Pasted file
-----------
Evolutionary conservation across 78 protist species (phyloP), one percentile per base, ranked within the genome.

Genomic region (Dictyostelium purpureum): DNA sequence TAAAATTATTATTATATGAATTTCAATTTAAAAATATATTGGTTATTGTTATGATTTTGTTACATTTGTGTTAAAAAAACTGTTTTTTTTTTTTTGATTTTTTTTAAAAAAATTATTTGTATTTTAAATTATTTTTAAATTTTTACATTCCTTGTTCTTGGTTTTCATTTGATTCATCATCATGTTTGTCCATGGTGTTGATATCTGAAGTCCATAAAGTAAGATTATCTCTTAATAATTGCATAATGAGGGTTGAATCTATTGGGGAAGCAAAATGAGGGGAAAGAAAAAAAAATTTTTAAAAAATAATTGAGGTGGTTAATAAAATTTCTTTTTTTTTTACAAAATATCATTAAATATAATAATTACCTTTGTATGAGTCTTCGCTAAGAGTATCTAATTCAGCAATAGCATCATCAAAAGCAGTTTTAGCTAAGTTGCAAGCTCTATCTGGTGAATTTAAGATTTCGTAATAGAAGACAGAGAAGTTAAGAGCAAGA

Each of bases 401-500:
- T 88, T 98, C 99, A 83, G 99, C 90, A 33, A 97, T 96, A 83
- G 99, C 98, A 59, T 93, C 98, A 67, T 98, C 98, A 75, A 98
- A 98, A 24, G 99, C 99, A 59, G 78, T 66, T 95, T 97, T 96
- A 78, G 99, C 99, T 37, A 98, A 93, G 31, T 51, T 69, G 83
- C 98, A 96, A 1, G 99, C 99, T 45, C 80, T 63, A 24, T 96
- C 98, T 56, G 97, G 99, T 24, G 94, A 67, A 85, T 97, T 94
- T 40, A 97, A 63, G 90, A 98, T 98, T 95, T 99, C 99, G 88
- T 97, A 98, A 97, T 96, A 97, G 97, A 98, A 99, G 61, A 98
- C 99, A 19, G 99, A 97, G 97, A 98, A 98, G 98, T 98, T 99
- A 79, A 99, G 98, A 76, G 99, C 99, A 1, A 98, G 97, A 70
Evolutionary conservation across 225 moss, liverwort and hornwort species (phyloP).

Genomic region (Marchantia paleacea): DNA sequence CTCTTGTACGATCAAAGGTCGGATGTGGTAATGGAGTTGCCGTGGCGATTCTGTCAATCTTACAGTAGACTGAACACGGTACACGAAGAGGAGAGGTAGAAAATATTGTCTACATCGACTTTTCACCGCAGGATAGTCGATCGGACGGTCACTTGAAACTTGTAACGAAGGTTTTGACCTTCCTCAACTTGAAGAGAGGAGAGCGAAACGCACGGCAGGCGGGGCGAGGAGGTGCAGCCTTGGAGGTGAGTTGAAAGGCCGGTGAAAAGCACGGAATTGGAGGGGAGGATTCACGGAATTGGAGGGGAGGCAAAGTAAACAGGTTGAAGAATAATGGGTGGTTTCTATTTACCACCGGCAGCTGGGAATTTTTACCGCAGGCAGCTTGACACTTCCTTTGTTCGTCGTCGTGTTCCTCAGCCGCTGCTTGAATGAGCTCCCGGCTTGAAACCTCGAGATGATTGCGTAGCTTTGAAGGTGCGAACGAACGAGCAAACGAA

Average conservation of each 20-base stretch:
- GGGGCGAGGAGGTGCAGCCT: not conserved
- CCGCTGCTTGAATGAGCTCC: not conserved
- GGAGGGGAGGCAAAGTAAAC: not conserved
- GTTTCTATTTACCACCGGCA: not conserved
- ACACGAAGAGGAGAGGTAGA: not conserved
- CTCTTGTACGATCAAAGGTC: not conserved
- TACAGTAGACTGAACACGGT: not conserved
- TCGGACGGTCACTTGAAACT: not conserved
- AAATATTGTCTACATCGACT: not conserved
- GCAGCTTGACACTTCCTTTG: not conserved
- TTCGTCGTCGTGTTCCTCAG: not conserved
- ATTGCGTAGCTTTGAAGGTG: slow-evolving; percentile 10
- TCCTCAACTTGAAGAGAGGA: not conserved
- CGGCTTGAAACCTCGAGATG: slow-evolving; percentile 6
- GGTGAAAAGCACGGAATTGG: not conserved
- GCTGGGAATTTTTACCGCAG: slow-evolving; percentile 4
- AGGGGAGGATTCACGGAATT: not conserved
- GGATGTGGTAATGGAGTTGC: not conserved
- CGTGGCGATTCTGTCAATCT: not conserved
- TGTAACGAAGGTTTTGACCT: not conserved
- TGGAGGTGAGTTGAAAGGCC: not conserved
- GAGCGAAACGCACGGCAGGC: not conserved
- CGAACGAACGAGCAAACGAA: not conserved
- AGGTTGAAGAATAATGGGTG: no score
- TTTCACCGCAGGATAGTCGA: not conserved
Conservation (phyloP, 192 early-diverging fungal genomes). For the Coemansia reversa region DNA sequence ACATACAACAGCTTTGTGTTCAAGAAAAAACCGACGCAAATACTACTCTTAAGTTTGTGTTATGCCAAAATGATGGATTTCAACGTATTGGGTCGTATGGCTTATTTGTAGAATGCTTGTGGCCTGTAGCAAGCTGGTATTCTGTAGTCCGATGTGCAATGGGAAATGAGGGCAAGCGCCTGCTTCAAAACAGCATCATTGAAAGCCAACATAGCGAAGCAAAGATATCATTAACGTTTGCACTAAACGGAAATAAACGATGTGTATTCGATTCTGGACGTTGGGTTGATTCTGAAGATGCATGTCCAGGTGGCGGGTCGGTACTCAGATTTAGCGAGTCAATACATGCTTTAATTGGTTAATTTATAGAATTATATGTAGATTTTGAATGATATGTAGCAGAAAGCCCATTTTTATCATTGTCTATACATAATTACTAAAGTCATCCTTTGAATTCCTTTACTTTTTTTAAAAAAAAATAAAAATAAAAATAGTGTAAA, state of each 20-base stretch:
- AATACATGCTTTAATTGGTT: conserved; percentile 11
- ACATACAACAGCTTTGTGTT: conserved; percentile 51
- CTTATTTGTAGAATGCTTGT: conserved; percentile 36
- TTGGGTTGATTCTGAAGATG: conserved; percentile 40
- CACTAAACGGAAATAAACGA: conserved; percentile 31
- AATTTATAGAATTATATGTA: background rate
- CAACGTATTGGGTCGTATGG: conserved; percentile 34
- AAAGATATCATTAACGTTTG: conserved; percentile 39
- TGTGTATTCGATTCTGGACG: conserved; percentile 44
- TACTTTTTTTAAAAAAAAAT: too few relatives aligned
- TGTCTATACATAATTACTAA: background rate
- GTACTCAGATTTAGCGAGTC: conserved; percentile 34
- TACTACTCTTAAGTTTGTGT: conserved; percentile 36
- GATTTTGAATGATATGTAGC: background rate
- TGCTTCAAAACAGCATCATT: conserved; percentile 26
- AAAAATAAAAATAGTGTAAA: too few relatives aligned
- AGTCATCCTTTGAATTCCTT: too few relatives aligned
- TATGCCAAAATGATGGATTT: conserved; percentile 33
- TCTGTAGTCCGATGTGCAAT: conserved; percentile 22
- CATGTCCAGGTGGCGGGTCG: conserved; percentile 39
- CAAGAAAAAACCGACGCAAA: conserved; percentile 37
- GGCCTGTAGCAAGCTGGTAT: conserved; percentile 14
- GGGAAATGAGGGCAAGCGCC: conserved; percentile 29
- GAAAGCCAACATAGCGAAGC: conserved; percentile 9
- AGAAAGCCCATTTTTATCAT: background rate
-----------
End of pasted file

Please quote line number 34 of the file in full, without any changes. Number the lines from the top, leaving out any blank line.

- GGATGTGGTAATGGAGTTGC: not conserved